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Understanding Total Cost of Ownership

Total cost of ownership is difficult to measure. So much so that we don’t believe any business really knows the total cost of ownership (TCO) of any of their physical assets. Least of all their IT hardware.

Calculating Total Cost of Ownership

Calculating TCO is very important to knowing, managing and reducing your operating costs. For our purposes, in looking at the cost of IT hardware, total cost of ownership (TCO) includes the purchase cost (P), acquisition costs (A), installation costs (In), implementation costs (Im), operating costs (O), maintenance costs (M) and disposal costs (D). Subtracted from that is the book value of the asset (V).

So a simple TCO formula is:

P + A + In + Im + O + M + D – V = TCO

Additional Costs

But, many of those costs and value involve additional cost. For example, your acquisition cost can include product research. Your operating costs can include insurance. And your maintenance costs can include downtime.

One More Cost

Calculating TCO for all your IT hardware, other physical assets and even your business services and processes, like the cost of generating sales leads, can be time consuming. And that can make the TCO process itself a cost of ownership.

How to Use TCO to Improve Your Business

By understanding TCO, you can make more informed decisions around purchases or their options. If you are replacing a piece of IT hardware with a newer version of an existing model, many of your costs may not be as high as purchasing an entirely new piece of equipment.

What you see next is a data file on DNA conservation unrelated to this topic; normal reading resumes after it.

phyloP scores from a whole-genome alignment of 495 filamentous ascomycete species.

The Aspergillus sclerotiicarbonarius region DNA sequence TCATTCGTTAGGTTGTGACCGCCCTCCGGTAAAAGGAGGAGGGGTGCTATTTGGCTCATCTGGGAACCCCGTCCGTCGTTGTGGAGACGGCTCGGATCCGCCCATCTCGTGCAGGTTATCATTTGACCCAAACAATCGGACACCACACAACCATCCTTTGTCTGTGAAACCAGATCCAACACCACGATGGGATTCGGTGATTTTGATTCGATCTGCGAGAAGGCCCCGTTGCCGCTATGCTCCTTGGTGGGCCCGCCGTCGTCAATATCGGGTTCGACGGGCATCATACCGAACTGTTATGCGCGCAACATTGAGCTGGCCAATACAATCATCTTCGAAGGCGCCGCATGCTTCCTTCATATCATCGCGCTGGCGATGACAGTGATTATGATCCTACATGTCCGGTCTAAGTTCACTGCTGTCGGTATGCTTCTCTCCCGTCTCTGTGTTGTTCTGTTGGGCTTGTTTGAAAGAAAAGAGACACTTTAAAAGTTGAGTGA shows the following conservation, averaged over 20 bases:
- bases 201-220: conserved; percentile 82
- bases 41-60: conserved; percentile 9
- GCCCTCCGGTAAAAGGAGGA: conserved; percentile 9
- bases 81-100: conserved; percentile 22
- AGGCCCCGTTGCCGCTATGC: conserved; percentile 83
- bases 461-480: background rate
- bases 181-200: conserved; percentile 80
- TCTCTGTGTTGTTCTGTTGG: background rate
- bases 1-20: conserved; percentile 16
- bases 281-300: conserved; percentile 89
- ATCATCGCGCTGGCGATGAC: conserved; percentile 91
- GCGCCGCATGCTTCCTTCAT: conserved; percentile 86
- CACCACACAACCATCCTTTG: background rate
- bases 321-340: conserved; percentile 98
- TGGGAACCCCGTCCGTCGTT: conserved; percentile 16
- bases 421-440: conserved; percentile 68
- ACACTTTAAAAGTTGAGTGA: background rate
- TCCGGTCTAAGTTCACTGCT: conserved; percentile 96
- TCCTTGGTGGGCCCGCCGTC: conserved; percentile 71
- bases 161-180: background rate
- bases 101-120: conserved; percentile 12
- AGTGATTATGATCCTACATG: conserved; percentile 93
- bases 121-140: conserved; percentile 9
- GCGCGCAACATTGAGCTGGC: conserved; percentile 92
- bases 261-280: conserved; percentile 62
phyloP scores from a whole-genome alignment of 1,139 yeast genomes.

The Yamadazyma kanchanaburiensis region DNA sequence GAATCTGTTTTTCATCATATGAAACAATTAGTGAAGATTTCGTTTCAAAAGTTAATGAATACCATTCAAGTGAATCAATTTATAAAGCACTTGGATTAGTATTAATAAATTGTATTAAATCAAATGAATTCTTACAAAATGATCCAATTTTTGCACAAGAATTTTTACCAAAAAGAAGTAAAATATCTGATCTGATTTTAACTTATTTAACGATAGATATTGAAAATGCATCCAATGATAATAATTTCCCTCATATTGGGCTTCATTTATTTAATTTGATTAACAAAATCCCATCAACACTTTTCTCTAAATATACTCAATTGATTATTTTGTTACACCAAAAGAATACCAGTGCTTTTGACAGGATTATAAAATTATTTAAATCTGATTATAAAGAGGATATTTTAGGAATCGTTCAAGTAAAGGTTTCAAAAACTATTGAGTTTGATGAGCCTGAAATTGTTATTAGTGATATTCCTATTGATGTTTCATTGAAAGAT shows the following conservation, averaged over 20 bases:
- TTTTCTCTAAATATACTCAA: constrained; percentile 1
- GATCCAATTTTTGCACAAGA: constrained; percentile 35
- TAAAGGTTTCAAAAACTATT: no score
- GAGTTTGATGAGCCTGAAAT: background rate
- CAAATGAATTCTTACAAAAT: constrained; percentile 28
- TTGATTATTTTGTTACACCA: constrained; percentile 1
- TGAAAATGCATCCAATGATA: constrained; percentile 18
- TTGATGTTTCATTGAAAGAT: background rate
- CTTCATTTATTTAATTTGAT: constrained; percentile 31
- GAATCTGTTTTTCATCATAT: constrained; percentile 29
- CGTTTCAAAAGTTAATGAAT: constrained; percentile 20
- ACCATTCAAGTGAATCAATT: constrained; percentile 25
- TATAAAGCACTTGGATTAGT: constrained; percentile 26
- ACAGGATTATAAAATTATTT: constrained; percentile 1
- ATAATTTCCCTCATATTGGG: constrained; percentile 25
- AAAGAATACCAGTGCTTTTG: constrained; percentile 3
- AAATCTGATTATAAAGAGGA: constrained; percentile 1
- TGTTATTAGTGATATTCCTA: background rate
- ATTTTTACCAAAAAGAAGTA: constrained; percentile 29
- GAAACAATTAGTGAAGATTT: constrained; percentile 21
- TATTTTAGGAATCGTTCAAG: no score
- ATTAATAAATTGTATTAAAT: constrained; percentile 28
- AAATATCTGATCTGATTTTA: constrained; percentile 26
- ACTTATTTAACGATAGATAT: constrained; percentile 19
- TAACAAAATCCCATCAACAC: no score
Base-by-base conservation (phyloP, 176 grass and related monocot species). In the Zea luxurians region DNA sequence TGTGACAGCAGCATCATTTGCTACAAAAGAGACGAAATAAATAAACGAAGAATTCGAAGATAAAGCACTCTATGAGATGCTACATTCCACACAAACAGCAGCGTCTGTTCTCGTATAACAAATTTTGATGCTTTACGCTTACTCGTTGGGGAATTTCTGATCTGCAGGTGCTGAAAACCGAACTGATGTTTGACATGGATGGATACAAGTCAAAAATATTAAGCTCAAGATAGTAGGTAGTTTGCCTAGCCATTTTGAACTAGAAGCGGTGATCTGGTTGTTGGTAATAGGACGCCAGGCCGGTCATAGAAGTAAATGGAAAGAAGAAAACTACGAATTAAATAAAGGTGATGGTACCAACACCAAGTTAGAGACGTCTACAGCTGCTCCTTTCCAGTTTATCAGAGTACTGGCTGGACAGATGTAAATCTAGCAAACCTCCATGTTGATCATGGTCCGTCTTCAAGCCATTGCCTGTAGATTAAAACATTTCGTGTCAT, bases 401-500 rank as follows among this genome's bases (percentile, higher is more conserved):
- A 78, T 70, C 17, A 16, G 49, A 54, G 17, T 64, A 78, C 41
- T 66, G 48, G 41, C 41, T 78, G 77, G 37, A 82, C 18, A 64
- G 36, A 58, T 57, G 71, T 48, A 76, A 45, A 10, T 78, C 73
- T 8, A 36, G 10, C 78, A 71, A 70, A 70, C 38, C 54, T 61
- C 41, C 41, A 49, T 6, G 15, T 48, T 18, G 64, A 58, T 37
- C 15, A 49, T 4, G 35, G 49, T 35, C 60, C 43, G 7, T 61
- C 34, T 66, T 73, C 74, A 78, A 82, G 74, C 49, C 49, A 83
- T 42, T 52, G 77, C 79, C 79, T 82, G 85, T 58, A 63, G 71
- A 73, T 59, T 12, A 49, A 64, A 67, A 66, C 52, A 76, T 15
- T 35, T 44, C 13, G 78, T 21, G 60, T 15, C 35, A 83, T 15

In addition, if you are indeed installing new systems, you can know the point at which it goes from making sense to purchase, to making sense to look for alternatives to ownership.

Alternatives to Ownership

With the advent of cloud computing, software-as-a-service (SaaS) has become a popular option for businesses. It allows them to quickly and more economically take advantage of the latest applications.

Instead of incurring the costs of acquiring and maintaining licenses to standalone versions of software, businesses can simply subscribe to a SaaS option.

Hardware as a Service – HAAS

More recently hardware-as-a-service has applied the SaaS model to IT hardware. The first and one of the biggest advantages of HAAS is the reduction in TCO. In one-time capital expenditures alone, a business can realize bottom-line enhancing savings.

But the downstream advantages are very attractive too. A major drawback of acquiring technology is keeping it state-of-the-art. It always seems like as soon as its been implemented, there’s something better on the market.

HAAS lets you regularly update your equipment so your operations enjoy the advantages of the latest innovations. And when you combine your HAAS option with a service program, suddenly many, if not all, of your IT headaches disappear.

Downtime is drastically reduced. And all your typical TCO costs – including purchase, acquisition, installation, implementation, operating, maintenance and disposal – are whittled down to a single line item.

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